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City issues 17 water violations during July

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POSTED August 7, 2017 1:07 a.m.

The drought per se may be over but the need to conserve water throughout California isn’t going away.

Water supply in the Northern San Joaquin Valley is vulnerable to the whims of Mother Nature, Sacramento proposals to commander more water for fish, court orders regarding Delta salinity requiring more fresh water, a pending mandate that will limit groundwater use, and the proposed Twin Tunnels project.

It is why the City of Manteca is doing its best to help people keep the lid on water waste.

Per resident water use crept up 4 percent in July going from 176 average dally gallons per capita in June to 183 gallons last month.

The city in July followed up on 12 water-related complaints. That is in addition to 17 violations.

If they are first time violations, there is no fee connected with the official warning. Subsequent violations, however, carry a monetary fine. 

During 2016 there were 595 Manteca water violations including 91 repeat offenders slapped with $5,500 in fines.

u504 first time violators that received a written notice warning them to comply.

u86 second time violators that earned a second warning notice and a $50 penalty that they could have waived by attending a water conservation seminar.

u5 third time violators that were slapped with $250 penalties.

The primary violations were watering on the wrong day, watering on Monday, watering between noon and 6 p.m., water flowing into the gutter for more than 5 minutes and washing sidewalks and driveways.

Even addresses are allowed to water on Tuesday, Thursday, and Saturday while odd addresses can water on Wednesday, Friday, and Sunday. No watering is allowed on Monday. No water is allowed at any address on any day from noon to 6 p.m.

To help people reduce their water consumption the city offers three rebate programs:

u$1 per square foot when grass is replaced with water-efficient landscaping that is suited to the Northern Joaquin Valley’s semi-arid climate.

u$100 for buying clothes washers with a water factor of 7.1 or less.

u$75 for replacing older toilets with dual flush or high efficiency toilets with a water customer allowed up to two rebates during a three-year period.

Details and restrictions on the rebates can be found at ci.manteca.ca.us/pwt/Water/Rebates.aspx.

 

Truck trailer on

Moffat could

be towed soon

The truck trailer on Moffat Boulevard near Sherman Avenue that appears to be abandoned given it has been there since mid-July might be addressed soon.

Reports are that it got cited by the Manteca Seniors Helping Area Residents and Police (SHARP) volunteers for graffiti given how gang members have been using it as a canvas. The matter is now in the hands of the team that handles vehicle abatement. Once they cite the trailer, the owners have 72 hours to remove it. If it isn’t moved in 72 hours it is towed.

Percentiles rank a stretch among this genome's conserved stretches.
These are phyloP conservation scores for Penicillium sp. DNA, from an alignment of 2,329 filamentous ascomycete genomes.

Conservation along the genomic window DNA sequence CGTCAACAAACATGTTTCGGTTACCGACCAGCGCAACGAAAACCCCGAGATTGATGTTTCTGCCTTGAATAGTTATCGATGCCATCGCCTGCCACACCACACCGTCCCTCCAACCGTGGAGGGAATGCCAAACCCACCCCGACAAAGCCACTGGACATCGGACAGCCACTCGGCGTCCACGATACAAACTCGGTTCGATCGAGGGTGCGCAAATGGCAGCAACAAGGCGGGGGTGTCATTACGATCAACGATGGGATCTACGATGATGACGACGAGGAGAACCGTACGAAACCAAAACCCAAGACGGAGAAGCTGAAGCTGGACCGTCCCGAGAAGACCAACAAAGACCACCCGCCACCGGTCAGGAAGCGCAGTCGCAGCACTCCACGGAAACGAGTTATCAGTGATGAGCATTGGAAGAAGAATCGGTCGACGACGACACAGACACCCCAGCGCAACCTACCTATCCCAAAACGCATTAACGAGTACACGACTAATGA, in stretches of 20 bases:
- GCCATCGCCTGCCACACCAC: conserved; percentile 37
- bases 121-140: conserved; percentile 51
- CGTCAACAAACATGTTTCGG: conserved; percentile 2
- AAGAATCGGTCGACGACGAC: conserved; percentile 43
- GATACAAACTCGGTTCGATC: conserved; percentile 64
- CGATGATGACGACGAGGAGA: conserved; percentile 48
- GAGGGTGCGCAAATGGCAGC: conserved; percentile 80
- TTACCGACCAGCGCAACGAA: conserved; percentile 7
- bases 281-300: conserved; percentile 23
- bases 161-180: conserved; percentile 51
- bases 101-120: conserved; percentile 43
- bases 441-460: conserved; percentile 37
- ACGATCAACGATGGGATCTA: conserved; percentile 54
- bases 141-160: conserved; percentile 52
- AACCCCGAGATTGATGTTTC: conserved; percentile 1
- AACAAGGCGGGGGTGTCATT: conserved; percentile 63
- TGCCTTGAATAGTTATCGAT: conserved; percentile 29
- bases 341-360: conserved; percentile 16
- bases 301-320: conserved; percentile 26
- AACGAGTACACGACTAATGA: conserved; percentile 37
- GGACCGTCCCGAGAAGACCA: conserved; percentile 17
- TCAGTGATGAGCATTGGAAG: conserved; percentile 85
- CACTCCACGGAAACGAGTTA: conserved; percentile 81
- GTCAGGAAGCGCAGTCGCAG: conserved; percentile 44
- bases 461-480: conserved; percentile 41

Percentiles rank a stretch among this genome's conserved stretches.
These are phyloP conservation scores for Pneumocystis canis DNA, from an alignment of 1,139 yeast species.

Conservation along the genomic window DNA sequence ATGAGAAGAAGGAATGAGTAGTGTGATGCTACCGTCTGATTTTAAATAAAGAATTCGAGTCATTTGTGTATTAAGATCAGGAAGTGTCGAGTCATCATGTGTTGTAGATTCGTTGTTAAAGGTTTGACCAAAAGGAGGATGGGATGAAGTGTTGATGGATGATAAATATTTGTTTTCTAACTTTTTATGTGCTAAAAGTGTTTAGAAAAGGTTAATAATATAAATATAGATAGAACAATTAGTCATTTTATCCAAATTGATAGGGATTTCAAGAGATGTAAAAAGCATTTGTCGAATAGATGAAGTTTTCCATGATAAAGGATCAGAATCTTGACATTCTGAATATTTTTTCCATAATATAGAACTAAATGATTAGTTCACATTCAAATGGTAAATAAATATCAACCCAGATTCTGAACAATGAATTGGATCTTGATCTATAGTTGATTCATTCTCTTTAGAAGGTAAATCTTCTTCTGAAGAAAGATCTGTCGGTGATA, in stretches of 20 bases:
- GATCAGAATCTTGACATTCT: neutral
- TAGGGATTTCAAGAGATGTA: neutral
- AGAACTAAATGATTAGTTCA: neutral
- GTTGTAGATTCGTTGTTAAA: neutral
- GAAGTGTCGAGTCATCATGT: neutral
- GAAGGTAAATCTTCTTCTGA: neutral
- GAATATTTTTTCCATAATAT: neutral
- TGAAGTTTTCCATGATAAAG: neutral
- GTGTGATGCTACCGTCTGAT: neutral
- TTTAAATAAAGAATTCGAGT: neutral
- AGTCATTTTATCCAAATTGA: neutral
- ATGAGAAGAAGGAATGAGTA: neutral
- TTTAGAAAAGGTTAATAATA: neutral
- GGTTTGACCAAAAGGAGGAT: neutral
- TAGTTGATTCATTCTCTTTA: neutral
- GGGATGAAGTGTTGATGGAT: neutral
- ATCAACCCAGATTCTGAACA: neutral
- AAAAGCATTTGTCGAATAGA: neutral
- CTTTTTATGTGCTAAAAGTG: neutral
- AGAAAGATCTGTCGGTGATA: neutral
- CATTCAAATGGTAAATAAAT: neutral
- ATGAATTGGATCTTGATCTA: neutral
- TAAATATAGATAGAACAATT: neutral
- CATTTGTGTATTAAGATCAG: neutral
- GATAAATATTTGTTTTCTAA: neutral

Towing trucks — or specifically semi-trailers — left on streets is a rare occurrence in Manteca.

While on the subject of Manteca SHARP volunteers and the herculean effort they do helping the police by doing tasks that fee up officers and other personnel for other pressing matters as well as working on tasks such as graffiti abatement, neighborhood patrols, vacation checks, taking down garage signs, and addressing abandoned shopping carts, some people have wondered why they aren’t allowed to do more such as issue tickets for handicap parking space violations.

They did do that and similar tasks up until a few years back.

That was stopped when the attorney general in Sacramento determined issuing certain tickets required a person who had successfully completed a Police Officers Standard Training course.

Tim Ogden era

starts at City Hall

Manteca’s sixth city manager in 30 years — Tim Ogden — starts today. 

Ogden has just wrapped up a stint as city manager of Waterford — a community of nearly 9,000 residents in eastern Stanislaus County. He’s been Waterford’s city manager since 2011. That means unlike his predecessor — Elena Reyes — he has previous experience running an actual city, managing a municipal staff, and dealing extensively with the public.  Ogden also has a strong economic development resume including with Ceres and Modesto.

Ogden was working for Manteca even before today. He hired Jeri Tejeda as finance director last week.

Tejeda replaces Suzanne Mallory who retired last month after serving 16 years as the finance director. Tejeda has been in the city’s finance department for 12 years.

Ogden also starts with a new community development director, Greg Showerman who had been acting as the city manager. Showerman was appointed to the community development director in March by the council given the unorthodox situation of having the city manager hiring himself for a department head position.

That means all but three of the city department heads have been in place for less than 14 months.  Three of those positions — the police chief, fire chief, and community development director — were put in place by Showerman.

Not bad for an acting city manager.

The two “senior” department heads are Human Resources and Risk Management Director Joe Kriskovich and Public Works Director Mark Houghton.

City Attorney John Brinton is “the dean of the executive team” with more than 30 years under his belt. The city attorney and city manager are the only two municipal employees hired directly by the City Council as they work directly with the City Council. Brinton is also the only contract employee on the executive team.

 

 

To contact Dennis Wyatt, email dwyatt@mantecabulletin.com

 

 

 

 

 

 

 

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